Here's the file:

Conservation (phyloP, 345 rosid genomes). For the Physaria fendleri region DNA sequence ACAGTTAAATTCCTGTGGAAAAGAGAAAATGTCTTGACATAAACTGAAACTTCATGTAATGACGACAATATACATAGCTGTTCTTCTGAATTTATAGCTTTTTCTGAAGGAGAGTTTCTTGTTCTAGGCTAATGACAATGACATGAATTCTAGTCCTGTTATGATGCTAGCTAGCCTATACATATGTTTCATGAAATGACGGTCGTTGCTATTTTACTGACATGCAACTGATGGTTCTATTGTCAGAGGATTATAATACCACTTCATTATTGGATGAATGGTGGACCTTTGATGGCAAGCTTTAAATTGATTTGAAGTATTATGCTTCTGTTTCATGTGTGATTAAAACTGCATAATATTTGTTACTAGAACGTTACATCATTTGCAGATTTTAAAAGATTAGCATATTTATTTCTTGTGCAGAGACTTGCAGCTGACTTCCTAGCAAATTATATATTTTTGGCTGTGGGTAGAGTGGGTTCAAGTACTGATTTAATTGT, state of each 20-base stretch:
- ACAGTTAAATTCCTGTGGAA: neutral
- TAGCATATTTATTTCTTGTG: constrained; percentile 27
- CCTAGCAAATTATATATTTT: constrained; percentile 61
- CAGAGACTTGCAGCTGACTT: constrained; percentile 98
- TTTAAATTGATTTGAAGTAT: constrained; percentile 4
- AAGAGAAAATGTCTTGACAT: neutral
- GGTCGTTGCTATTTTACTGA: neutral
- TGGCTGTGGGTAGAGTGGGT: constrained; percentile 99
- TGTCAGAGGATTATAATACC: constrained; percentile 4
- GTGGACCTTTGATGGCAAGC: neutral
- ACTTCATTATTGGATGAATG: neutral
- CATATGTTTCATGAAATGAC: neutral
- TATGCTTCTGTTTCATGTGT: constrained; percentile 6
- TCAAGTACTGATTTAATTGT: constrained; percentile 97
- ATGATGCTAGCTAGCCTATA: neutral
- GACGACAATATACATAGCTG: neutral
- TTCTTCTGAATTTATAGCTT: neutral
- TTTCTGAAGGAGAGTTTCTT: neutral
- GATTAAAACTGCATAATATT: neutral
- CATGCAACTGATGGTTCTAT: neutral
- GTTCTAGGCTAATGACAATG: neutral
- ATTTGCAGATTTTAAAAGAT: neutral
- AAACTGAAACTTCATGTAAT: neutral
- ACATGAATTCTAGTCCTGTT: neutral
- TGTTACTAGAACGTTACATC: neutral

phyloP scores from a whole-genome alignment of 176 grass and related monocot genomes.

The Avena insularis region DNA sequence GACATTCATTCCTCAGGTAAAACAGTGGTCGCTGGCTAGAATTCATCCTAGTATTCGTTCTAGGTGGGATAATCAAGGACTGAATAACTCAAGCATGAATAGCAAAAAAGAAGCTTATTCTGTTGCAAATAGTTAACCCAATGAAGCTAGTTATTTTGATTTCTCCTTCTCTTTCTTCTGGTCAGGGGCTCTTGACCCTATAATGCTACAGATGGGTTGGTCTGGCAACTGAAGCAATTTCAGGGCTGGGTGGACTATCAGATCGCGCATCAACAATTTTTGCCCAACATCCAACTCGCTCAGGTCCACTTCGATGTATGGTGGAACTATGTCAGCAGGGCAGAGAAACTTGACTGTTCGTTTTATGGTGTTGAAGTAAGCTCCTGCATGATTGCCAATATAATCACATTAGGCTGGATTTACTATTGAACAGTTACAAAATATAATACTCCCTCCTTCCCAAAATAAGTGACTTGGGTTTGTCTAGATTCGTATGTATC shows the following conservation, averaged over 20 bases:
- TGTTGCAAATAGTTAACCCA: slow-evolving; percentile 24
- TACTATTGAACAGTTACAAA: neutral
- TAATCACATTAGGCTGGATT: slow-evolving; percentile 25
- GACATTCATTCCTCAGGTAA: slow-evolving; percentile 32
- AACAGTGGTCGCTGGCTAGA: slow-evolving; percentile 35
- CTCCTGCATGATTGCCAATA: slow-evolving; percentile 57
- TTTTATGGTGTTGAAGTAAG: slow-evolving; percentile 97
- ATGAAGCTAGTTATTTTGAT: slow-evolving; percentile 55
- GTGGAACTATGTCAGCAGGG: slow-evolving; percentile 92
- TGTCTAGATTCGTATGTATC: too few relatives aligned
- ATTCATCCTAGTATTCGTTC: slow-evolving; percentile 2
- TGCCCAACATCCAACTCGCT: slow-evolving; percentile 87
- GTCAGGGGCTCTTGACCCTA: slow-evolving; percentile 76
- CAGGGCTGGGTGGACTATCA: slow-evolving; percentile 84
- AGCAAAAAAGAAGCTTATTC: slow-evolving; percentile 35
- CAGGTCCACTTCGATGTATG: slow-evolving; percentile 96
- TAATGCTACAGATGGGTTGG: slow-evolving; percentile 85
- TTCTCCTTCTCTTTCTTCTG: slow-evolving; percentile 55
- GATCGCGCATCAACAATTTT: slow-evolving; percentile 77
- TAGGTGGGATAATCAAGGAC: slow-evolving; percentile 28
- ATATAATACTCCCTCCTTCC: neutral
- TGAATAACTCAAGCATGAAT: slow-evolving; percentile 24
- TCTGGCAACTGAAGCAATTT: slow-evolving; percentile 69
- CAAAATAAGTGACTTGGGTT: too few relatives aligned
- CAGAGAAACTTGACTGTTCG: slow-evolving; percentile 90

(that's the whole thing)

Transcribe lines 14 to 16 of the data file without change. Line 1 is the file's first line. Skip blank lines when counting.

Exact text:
- TATGCTTCTGTTTCATGTGT: constrained; percentile 6
- TCAAGTACTGATTTAATTGT: constrained; percentile 97
- ATGATGCTAGCTAGCCTATA: neutral